Like the Crusaders before them, the Mongols were intruders who encountered a vastly superior civilization. Soon, they were smitten by it—that is, with the portion that they themselves had not smitten—and began to take on Islamic ways. Indeed, the Mongols who settled in the Islamic world actually converted to the religion of Muhammad. Like the other regimes of the Middle Periods, the Mongols richly patronized the arts. (Hodgson calls these “military-patronage states.”) The maidens looking out from the miniature paintings of this new era have pale, round faces, with almond eyes—the Mongol ideal of beauty. But, in keeping with the spirit or the demon of the age, the new conquerors could not maintain unity. Several Mongol empires resulted, including the White Horde, the Golden Horde, the Il-Khanid empire, and the Chaghatay empire. These were, for the most part, in the Persian area of Islam that lay to the East. Thus, they had relatively little direct impact on the Arabs, the children and heirs of Abraham. But our focus is not solely on the Arab world.

In Egypt and Syria, the stock of the Mamluks was definitely on the rise. The desolation of Baghdad in 1258 left Cairo the greatest of Muslim cities. It had been founded only in 969, by the Fatimids, and so was a comparatively new city by Near Eastern standards. (It was built near the old seventh-century Arab military garrison town of Fustat, which was built near an even older Christian settlement. And the capital of the Old Kingdom pharaohs, Memphis, with its great pyramids across the Nile, was not far away. Cairo itself, though, was new.) But the city rose to its new status. A new group of Mamluks, loosely called “Circassians,” from a region in the Cau­casus mountains, were passionate builders and patrons of art. The years after 1200 A.D. saw Cairo’s greatest blossoming as a Mamluk city, overflowing with great wealth and lovely architecture.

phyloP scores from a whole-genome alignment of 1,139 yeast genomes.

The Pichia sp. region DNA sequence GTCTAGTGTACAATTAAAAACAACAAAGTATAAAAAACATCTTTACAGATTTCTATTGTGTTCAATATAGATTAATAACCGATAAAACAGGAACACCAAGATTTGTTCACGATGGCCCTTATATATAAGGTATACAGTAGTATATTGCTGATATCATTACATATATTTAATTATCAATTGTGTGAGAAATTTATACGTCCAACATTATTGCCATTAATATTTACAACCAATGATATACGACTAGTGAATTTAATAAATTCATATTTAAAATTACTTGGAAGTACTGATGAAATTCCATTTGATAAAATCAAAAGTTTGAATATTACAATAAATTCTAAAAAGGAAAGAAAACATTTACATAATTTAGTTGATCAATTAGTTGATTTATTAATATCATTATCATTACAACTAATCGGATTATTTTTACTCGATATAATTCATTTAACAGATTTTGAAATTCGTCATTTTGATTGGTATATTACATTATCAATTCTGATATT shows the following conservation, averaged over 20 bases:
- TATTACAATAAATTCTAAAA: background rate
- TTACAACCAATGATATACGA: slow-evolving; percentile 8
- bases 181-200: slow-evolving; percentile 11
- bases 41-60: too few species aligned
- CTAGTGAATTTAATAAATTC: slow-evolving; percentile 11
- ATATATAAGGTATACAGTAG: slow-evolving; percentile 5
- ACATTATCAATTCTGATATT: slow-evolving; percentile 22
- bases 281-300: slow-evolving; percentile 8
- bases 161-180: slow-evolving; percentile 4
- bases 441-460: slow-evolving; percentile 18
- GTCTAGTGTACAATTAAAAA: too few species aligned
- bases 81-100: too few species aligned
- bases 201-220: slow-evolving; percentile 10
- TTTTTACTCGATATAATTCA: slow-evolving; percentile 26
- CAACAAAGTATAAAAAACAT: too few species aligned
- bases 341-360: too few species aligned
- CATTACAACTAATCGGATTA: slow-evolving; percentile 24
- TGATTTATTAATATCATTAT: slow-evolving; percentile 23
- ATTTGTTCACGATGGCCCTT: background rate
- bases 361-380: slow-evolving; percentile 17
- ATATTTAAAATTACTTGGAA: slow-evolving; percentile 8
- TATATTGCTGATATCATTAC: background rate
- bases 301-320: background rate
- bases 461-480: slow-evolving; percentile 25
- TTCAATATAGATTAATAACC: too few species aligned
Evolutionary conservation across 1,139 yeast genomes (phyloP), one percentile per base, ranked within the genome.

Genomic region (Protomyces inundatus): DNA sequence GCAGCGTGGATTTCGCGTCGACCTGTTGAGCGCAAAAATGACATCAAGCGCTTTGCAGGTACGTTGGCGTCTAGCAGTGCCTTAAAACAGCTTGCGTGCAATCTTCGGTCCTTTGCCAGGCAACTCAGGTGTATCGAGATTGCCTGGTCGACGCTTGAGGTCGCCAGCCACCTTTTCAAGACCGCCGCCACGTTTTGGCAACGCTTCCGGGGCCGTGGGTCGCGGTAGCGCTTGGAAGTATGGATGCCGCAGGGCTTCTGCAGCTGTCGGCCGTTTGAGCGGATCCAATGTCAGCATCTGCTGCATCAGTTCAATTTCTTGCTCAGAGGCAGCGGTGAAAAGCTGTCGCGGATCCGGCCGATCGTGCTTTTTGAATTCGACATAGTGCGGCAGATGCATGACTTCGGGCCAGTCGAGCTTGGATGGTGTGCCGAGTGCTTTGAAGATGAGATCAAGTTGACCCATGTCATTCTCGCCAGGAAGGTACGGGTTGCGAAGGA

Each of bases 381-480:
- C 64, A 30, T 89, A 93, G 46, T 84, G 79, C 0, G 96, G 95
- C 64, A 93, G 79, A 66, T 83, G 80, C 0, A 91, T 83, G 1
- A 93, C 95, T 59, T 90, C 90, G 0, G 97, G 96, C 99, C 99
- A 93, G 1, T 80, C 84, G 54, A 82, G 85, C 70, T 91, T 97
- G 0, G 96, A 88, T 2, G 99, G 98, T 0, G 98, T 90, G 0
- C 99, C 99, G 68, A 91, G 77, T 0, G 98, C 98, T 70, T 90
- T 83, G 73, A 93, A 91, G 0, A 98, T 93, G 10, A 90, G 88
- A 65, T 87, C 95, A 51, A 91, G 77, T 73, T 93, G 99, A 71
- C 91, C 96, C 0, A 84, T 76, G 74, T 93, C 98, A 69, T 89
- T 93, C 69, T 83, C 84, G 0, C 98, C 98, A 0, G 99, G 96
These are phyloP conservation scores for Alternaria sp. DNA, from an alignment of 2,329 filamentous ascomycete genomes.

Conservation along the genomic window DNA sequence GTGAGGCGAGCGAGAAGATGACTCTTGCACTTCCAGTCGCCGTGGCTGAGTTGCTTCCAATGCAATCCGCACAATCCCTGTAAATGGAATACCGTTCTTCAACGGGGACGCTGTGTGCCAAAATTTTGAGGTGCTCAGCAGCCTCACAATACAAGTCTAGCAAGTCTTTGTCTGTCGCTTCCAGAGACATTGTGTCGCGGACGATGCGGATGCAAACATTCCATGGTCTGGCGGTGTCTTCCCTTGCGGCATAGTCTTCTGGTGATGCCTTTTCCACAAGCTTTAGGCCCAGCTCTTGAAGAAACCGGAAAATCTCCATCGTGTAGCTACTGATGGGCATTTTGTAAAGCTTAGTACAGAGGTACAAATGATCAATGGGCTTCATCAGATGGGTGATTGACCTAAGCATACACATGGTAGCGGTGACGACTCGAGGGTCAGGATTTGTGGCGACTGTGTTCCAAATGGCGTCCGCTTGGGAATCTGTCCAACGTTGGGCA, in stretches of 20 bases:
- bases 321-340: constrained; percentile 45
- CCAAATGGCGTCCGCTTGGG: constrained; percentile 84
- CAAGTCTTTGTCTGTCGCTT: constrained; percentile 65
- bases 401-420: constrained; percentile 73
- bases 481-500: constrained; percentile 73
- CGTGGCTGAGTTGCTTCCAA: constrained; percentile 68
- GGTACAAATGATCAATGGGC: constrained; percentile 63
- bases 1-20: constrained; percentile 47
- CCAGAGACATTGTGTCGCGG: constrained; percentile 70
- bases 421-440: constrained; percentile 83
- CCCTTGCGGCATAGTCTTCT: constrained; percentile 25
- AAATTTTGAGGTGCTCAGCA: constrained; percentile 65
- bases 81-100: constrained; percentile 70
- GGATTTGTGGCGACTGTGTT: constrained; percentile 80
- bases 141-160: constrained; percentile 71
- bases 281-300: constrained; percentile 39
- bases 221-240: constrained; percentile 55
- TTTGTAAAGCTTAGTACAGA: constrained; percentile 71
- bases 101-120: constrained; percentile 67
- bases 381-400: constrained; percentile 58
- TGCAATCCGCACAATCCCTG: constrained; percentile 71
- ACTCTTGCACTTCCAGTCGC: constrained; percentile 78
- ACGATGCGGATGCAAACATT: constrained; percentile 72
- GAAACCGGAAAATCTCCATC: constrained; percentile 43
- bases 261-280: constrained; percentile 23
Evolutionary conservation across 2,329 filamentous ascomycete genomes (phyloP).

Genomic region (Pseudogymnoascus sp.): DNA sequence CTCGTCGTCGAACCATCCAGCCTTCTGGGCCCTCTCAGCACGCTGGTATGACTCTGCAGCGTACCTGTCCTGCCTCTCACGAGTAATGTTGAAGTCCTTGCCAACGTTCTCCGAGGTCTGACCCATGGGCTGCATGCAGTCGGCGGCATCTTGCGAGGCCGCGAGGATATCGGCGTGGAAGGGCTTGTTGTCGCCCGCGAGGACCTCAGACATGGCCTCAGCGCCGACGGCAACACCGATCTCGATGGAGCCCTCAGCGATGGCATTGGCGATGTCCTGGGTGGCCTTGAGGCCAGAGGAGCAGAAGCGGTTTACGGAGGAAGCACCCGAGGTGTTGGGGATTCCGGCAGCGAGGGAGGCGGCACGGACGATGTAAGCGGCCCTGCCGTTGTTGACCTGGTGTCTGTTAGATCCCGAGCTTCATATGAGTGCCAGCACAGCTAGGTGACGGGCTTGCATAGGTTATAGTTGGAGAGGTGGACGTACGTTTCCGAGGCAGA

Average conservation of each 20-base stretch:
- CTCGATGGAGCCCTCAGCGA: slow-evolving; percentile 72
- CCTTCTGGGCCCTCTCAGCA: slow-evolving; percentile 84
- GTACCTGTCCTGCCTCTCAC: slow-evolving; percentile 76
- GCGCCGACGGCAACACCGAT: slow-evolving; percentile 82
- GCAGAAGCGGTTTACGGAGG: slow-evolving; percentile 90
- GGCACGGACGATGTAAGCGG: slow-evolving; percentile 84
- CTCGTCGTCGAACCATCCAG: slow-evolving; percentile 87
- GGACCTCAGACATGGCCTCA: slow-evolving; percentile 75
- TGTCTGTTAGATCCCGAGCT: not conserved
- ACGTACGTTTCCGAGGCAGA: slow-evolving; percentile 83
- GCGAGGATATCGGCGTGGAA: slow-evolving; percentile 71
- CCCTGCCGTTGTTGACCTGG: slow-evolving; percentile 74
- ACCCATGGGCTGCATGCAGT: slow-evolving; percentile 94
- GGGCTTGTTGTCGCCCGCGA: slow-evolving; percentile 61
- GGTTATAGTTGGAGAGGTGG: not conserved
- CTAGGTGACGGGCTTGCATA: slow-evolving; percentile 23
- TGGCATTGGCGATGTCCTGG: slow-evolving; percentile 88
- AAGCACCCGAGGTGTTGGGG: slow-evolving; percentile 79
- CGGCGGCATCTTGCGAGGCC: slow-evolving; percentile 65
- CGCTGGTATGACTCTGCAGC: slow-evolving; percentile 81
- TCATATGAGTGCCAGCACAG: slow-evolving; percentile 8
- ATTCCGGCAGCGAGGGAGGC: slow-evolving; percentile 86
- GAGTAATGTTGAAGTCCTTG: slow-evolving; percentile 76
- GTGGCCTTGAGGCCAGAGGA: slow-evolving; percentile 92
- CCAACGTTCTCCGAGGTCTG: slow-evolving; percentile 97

For all its elegance and appeal, there were factors that would make Circassian blossoming a brief and transitory thing. In the middle of the 14th century, the Black Death swept through the Near East, killing hundreds of thousands, leaving many cities and towns at a fraction of their former populations. Still, the lavish building programs of the Circassian Mamluks continued. Each sultan attempted to outshine his predecessor in the glory of the mosques he built and in the magnificence of the mausoleum he constructed to be his own final resting place. (Something in the air of Egypt seems to encourage the building of grandiose tombs.) Members of the ruling elite vied with one another in their patronage of architec­ture. Such efforts required large sums of money, but the economic base of the country was now weaker than before. So the Egyptian regime turned to taxes and to tariffs on trade, desperate for new revenue. But their demands grew so high that European merchants began to seek cheaper ways to do business, ways that would not require them to cross Mamluk domains. When, in 1498, Vasco da Gama found the sea route around the cape of Africa to India, the Egyptian economy took yet another blow.

 

[1] Pronounced “Ayn Jah-LOOT,” this phrase means “Goliath’s Spring.”  In Hebrew, the spring is known as Ein Harod.  It was the site not only of the great medieval victory over the Mongols but, many centuries earlier, of the famous story told in Judges 7.

 

Posted from Park City, Utah